The CMS Final Rule has caused a lot of debate among the interoperability team at Perficient. It’s one of the first times payer or health insurers have had to react to these types of rules. The way they treat the data and the location of all the data makes this a different ball game than what you have to follow if you were a hospital. That means that while the basic rules understanding remains the same, the solutions you consider are actually quite different.
Earlier this year, CMS / ONC released their much anticipated “Final Rule” which mandates that payers who have anything to do with federally related plans have to do the following:
- Patient Access API – Provide a FHIR based API that lets patients access their claims and encounter information through 3rd party applications
- Provider Directory API – Make Provider Directory information available through a publicly available FHIR based API
- Payer to Payer transfer – Allow members or patients to request you transfer their records to another payer
Payers that meet key criteria must make these capabilities available and must do it following open standards like FHIR, SmartIG, and OpenID.
While many payers already have data and integration platforms available, most are not setup to make this data publicly available. In addition, a lot of this data resides in a range of systems. Those systems also have overlapping data. Therein lies the issue. Overlapping data means you have to find it, transform it, and deduplicate that data. It’s possible to make a real time call but the more duplicates you have and the higher the overlap of data then the more you need to do.
In other words, Just creating a FHIR API won’t allow you to meet the need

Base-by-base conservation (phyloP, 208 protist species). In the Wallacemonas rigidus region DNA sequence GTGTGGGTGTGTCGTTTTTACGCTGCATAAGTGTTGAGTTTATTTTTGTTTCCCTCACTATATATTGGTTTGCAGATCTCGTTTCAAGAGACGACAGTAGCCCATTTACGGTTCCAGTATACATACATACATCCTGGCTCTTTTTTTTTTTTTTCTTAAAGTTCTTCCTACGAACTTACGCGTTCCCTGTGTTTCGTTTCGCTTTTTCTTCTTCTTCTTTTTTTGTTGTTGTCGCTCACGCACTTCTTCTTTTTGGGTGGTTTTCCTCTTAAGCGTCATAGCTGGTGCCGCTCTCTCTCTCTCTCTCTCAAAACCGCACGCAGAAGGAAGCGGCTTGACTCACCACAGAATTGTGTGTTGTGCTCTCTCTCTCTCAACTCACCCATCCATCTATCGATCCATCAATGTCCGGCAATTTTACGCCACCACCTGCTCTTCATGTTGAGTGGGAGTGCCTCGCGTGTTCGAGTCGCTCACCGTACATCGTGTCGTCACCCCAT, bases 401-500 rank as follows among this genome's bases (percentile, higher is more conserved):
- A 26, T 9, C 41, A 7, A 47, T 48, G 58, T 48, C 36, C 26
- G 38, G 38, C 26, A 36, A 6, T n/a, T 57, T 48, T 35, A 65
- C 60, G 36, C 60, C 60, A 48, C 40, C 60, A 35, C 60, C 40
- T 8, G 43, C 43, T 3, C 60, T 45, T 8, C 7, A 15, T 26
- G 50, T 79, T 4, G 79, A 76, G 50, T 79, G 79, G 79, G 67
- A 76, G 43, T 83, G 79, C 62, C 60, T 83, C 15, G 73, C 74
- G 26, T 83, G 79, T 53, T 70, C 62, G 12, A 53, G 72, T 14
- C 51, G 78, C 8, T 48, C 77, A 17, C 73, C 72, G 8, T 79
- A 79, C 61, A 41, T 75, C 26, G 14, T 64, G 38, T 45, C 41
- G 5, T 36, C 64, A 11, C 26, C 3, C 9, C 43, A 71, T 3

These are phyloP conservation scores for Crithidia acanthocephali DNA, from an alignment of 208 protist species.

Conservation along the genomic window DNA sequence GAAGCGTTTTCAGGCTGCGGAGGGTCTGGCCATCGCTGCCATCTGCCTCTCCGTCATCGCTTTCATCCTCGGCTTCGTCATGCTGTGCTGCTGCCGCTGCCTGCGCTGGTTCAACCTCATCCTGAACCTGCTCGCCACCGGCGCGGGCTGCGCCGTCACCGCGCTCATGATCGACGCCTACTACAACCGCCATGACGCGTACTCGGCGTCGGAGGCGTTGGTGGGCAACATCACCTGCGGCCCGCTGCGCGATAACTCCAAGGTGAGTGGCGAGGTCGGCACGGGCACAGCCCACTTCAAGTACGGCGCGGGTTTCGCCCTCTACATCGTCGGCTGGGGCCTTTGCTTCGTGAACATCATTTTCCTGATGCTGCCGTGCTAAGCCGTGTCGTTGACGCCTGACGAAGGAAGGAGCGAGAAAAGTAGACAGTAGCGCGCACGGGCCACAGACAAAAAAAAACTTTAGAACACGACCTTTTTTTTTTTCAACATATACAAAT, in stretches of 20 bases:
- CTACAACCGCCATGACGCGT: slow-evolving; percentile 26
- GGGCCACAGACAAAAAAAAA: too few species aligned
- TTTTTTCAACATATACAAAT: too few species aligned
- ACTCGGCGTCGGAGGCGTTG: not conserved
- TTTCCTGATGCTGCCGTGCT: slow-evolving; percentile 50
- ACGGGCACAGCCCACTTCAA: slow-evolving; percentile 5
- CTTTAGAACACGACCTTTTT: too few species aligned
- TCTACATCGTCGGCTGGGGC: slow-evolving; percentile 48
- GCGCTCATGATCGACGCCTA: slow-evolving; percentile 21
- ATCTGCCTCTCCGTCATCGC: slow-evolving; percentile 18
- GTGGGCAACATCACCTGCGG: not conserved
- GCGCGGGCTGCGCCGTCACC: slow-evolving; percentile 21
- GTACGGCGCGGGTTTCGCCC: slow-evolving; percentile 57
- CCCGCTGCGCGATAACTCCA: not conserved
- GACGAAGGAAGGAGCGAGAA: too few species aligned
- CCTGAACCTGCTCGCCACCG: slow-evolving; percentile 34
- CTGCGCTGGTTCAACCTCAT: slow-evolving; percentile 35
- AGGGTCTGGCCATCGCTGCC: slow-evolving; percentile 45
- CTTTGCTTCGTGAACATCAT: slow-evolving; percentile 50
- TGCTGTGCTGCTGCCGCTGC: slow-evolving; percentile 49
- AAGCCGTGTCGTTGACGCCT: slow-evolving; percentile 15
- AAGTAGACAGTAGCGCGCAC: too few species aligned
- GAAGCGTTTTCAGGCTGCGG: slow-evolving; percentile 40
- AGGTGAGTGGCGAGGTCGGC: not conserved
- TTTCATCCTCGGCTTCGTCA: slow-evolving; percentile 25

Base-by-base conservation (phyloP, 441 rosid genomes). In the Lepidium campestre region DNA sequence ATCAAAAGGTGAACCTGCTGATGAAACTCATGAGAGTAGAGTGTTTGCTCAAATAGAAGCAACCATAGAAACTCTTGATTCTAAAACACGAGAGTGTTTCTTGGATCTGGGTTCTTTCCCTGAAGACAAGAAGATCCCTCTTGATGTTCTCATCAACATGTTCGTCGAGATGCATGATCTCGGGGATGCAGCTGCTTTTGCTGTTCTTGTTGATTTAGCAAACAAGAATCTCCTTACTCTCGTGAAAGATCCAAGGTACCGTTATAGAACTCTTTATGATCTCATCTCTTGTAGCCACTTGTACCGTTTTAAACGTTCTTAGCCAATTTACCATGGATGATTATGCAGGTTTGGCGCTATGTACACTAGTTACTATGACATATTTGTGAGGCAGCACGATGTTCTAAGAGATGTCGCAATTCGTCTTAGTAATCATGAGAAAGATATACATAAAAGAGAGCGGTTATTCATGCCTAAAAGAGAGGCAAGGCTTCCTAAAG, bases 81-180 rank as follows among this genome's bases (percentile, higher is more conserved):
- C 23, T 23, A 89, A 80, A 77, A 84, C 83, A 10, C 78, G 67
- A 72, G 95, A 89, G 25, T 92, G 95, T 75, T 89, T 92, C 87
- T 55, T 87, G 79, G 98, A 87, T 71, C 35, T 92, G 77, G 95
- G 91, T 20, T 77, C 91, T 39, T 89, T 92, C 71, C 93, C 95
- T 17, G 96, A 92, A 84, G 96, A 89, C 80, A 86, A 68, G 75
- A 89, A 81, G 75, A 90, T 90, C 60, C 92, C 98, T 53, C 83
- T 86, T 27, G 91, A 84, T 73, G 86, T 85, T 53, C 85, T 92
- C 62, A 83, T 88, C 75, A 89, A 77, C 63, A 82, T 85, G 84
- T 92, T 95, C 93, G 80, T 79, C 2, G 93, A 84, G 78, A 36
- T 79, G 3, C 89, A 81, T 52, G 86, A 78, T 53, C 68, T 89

Deciding on Solutions
Most of the debate in our team is what type of architecture will meet the criteria demanded by the CMS Final Rule. Unfortunately, no one architectural approach will work for every payer. This allows integration platforms with FHIR support and FHIR server type solutions to enter the mix. They can even co-exist depending on your ecosystem of platforms and data sources. In order to make a decision, you need to take into account the following:
- Where does your patient / member information reside? Is it in multiple location for claims, eye exams data, clinical data, etc.?
- Where does your provider information reside? is it easily accessible via an api?
- Is there a lot of overlap of data in the various data sources?
- Do you have a hard time pulling from the data sources and mapping it to the correct member?
- Do you already have or will soon have an integration and API management platform. (both can be needed)
A Few Thoughts on Possible Solutions
As noted, not everyone will have the same solution. The larger the organization and the larger the number of data sources drives you to a more complex solution set to meet the Final Rule. I would put the solution in a few categories:
- For those that have few data sources like mainly just claims data, you can consider using an integration and API management vendor to front both provider and patient data and to serve up the FHIR based resources
- For more complex, you can consider a FHIR Server or FHIR “solution”. This may need to be paired with the enterprise integration and API Management platform. This approach means the following
- You pull all the data into one central location
- You perform data transformation and de-duplication on it so that patient data is correctly defined
- This data will not be real time. By it’s nature there will be some latency
- The normalized data can then be called securely by whatever is fronting your API’s
- A hybrid option can work if your provider data is easily accessible and already centralized
- API platform calls provider data and enables a FHIR API
- centralized patient data platform for the more complex patient data scenarios
The bottom line is that each organization has a variety of options. You always have to take into account your systems and your data to create your final architecture. Just remember that FHIR is the standard and not the solution. Most of the heavy lifting occurs behind the actual FHIR call.